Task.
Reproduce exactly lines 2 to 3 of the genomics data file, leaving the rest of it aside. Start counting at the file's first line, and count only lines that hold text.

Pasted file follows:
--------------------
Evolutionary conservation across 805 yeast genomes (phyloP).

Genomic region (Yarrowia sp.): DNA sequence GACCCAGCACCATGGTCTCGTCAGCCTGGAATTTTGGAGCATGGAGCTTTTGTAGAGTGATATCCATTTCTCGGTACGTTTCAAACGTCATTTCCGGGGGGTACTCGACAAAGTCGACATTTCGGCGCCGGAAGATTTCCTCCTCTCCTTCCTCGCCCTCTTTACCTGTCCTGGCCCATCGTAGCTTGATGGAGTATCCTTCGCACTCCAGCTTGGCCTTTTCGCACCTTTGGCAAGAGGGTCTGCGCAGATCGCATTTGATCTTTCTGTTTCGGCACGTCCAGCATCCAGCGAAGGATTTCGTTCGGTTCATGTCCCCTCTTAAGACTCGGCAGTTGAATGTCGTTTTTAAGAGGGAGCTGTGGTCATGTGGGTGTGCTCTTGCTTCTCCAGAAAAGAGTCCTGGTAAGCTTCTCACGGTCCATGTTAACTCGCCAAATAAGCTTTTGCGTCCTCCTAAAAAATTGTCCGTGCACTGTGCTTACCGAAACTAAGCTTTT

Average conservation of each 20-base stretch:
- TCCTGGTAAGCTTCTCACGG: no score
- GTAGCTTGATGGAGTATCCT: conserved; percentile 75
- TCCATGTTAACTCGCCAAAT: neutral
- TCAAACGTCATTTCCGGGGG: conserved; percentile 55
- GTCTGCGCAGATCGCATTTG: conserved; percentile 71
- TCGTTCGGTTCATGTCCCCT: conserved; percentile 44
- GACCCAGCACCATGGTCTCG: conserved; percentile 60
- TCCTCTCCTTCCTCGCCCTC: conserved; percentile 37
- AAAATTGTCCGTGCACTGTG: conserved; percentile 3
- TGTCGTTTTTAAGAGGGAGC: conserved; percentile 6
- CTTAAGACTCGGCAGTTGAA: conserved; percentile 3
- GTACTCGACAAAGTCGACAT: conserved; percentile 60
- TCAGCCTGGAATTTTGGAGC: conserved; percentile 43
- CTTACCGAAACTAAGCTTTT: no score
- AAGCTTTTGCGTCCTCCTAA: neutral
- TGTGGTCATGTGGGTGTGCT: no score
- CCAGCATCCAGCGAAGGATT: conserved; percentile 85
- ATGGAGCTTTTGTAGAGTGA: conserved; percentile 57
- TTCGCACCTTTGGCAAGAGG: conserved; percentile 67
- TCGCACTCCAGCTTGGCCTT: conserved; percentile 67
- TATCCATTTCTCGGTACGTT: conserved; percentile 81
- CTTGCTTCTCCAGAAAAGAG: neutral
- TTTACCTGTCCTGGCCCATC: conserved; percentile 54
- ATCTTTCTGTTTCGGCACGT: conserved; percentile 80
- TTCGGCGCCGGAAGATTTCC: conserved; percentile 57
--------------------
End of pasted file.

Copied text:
Genomic region (Yarrowia sp.): DNA sequence GACCCAGCACCATGGTCTCGTCAGCCTGGAATTTTGGAGCATGGAGCTTTTGTAGAGTGATATCCATTTCTCGGTACGTTTCAAACGTCATTTCCGGGGGGTACTCGACAAAGTCGACATTTCGGCGCCGGAAGATTTCCTCCTCTCCTTCCTCGCCCTCTTTACCTGTCCTGGCCCATCGTAGCTTGATGGAGTATCCTTCGCACTCCAGCTTGGCCTTTTCGCACCTTTGGCAAGAGGGTCTGCGCAGATCGCATTTGATCTTTCTGTTTCGGCACGTCCAGCATCCAGCGAAGGATTTCGTTCGGTTCATGTCCCCTCTTAAGACTCGGCAGTTGAATGTCGTTTTTAAGAGGGAGCTGTGGTCATGTGGGTGTGCTCTTGCTTCTCCAGAAAAGAGTCCTGGTAAGCTTCTCACGGTCCATGTTAACTCGCCAAATAAGCTTTTGCGTCCTCCTAAAAAATTGTCCGTGCACTGTGCTTACCGAAACTAAGCTTTT

Average conservation of each 20-base stretch: